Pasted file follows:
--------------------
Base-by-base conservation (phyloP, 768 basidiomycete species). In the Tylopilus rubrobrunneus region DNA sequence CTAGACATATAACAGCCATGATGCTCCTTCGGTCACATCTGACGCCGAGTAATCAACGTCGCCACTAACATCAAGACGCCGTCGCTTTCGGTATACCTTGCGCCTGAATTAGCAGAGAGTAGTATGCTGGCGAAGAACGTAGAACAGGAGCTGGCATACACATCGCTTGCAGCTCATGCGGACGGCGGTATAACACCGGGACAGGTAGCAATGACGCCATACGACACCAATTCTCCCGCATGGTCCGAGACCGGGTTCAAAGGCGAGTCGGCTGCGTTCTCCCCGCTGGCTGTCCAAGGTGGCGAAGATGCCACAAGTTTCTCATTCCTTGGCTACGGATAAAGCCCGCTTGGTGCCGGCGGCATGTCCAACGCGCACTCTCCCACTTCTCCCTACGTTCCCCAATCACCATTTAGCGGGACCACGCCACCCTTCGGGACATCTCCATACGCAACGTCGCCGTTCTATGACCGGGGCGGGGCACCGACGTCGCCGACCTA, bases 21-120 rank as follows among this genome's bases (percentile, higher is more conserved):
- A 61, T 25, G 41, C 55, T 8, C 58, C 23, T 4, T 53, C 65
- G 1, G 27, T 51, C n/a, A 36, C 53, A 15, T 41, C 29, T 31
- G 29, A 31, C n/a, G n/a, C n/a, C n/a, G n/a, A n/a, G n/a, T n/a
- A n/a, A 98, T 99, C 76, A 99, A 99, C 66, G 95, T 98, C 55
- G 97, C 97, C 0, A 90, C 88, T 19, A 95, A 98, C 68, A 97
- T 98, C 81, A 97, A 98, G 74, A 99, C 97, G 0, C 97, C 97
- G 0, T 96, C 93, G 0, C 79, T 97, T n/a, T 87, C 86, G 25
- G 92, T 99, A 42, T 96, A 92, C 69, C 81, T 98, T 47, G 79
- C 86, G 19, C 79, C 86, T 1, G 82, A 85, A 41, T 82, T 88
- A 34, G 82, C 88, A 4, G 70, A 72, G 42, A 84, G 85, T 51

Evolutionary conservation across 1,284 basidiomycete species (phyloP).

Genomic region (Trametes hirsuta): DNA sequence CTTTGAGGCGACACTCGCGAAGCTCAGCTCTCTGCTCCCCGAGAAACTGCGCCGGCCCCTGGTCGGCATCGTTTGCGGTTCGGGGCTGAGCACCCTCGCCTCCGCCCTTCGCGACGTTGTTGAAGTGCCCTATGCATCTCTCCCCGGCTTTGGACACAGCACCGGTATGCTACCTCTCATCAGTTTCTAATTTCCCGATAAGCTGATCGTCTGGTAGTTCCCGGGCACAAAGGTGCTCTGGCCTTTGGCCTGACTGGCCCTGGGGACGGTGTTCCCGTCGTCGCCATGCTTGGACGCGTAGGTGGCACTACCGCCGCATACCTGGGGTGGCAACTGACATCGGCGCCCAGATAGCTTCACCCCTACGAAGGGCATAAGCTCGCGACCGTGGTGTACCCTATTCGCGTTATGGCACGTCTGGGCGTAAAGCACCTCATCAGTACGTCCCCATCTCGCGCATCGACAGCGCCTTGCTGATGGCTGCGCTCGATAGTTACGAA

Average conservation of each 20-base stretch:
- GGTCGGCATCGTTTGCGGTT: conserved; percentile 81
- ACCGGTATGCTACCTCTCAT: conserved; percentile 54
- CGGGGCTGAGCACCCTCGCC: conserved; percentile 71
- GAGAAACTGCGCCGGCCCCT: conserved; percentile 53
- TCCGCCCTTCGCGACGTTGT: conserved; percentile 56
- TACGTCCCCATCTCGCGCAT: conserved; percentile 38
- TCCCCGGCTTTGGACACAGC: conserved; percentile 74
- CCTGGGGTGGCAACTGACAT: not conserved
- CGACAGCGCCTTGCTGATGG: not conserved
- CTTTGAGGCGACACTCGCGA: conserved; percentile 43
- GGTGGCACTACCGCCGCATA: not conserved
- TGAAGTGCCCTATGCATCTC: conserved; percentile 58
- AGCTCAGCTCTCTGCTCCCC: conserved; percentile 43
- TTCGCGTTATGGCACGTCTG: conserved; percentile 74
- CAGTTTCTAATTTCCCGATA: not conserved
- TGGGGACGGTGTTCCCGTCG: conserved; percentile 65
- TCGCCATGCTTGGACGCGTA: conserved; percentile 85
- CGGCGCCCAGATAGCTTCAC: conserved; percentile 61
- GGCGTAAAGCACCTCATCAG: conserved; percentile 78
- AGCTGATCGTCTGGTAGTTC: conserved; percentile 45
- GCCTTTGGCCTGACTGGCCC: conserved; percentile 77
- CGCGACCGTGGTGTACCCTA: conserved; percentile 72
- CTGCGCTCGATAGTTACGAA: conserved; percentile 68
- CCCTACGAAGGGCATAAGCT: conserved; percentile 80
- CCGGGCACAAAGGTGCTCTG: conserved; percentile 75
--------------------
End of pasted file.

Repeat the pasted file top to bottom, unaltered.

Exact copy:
Base-by-base conservation (phyloP, 768 basidiomycete species). In the Tylopilus rubrobrunneus region DNA sequence CTAGACATATAACAGCCATGATGCTCCTTCGGTCACATCTGACGCCGAGTAATCAACGTCGCCACTAACATCAAGACGCCGTCGCTTTCGGTATACCTTGCGCCTGAATTAGCAGAGAGTAGTATGCTGGCGAAGAACGTAGAACAGGAGCTGGCATACACATCGCTTGCAGCTCATGCGGACGGCGGTATAACACCGGGACAGGTAGCAATGACGCCATACGACACCAATTCTCCCGCATGGTCCGAGACCGGGTTCAAAGGCGAGTCGGCTGCGTTCTCCCCGCTGGCTGTCCAAGGTGGCGAAGATGCCACAAGTTTCTCATTCCTTGGCTACGGATAAAGCCCGCTTGGTGCCGGCGGCATGTCCAACGCGCACTCTCCCACTTCTCCCTACGTTCCCCAATCACCATTTAGCGGGACCACGCCACCCTTCGGGACATCTCCATACGCAACGTCGCCGTTCTATGACCGGGGCGGGGCACCGACGTCGCCGACCTA, bases 21-120 rank as follows among this genome's bases (percentile, higher is more conserved):
- A 61, T 25, G 41, C 55, T 8, C 58, C 23, T 4, T 53, C 65
- G 1, G 27, T 51, C n/a, A 36, C 53, A 15, T 41, C 29, T 31
- G 29, A 31, C n/a, G n/a, C n/a, C n/a, G n/a, A n/a, G n/a, T n/a
- A n/a, A 98, T 99, C 76, A 99, A 99, C 66, G 95, T 98, C 55
- G 97, C 97, C 0, A 90, C 88, T 19, A 95, A 98, C 68, A 97
- T 98, C 81, A 97, A 98, G 74, A 99, C 97, G 0, C 97, C 97
- G 0, T 96, C 93, G 0, C 79, T 97, T n/a, T 87, C 86, G 25
- G 92, T 99, A 42, T 96, A 92, C 69, C 81, T 98, T 47, G 79
- C 86, G 19, C 79, C 86, T 1, G 82, A 85, A 41, T 82, T 88
- A 34, G 82, C 88, A 4, G 70, A 72, G 42, A 84, G 85, T 51

Evolutionary conservation across 1,284 basidiomycete species (phyloP).

Genomic region (Trametes hirsuta): DNA sequence CTTTGAGGCGACACTCGCGAAGCTCAGCTCTCTGCTCCCCGAGAAACTGCGCCGGCCCCTGGTCGGCATCGTTTGCGGTTCGGGGCTGAGCACCCTCGCCTCCGCCCTTCGCGACGTTGTTGAAGTGCCCTATGCATCTCTCCCCGGCTTTGGACACAGCACCGGTATGCTACCTCTCATCAGTTTCTAATTTCCCGATAAGCTGATCGTCTGGTAGTTCCCGGGCACAAAGGTGCTCTGGCCTTTGGCCTGACTGGCCCTGGGGACGGTGTTCCCGTCGTCGCCATGCTTGGACGCGTAGGTGGCACTACCGCCGCATACCTGGGGTGGCAACTGACATCGGCGCCCAGATAGCTTCACCCCTACGAAGGGCATAAGCTCGCGACCGTGGTGTACCCTATTCGCGTTATGGCACGTCTGGGCGTAAAGCACCTCATCAGTACGTCCCCATCTCGCGCATCGACAGCGCCTTGCTGATGGCTGCGCTCGATAGTTACGAA

Average conservation of each 20-base stretch:
- GGTCGGCATCGTTTGCGGTT: conserved; percentile 81
- ACCGGTATGCTACCTCTCAT: conserved; percentile 54
- CGGGGCTGAGCACCCTCGCC: conserved; percentile 71
- GAGAAACTGCGCCGGCCCCT: conserved; percentile 53
- TCCGCCCTTCGCGACGTTGT: conserved; percentile 56
- TACGTCCCCATCTCGCGCAT: conserved; percentile 38
- TCCCCGGCTTTGGACACAGC: conserved; percentile 74
- CCTGGGGTGGCAACTGACAT: not conserved
- CGACAGCGCCTTGCTGATGG: not conserved
- CTTTGAGGCGACACTCGCGA: conserved; percentile 43
- GGTGGCACTACCGCCGCATA: not conserved
- TGAAGTGCCCTATGCATCTC: conserved; percentile 58
- AGCTCAGCTCTCTGCTCCCC: conserved; percentile 43
- TTCGCGTTATGGCACGTCTG: conserved; percentile 74
- CAGTTTCTAATTTCCCGATA: not conserved
- TGGGGACGGTGTTCCCGTCG: conserved; percentile 65
- TCGCCATGCTTGGACGCGTA: conserved; percentile 85
- CGGCGCCCAGATAGCTTCAC: conserved; percentile 61
- GGCGTAAAGCACCTCATCAG: conserved; percentile 78
- AGCTGATCGTCTGGTAGTTC: conserved; percentile 45
- GCCTTTGGCCTGACTGGCCC: conserved; percentile 77
- CGCGACCGTGGTGTACCCTA: conserved; percentile 72
- CTGCGCTCGATAGTTACGAA: conserved; percentile 68
- CCCTACGAAGGGCATAAGCT: conserved; percentile 80
- CCGGGCACAAAGGTGCTCTG: conserved; percentile 75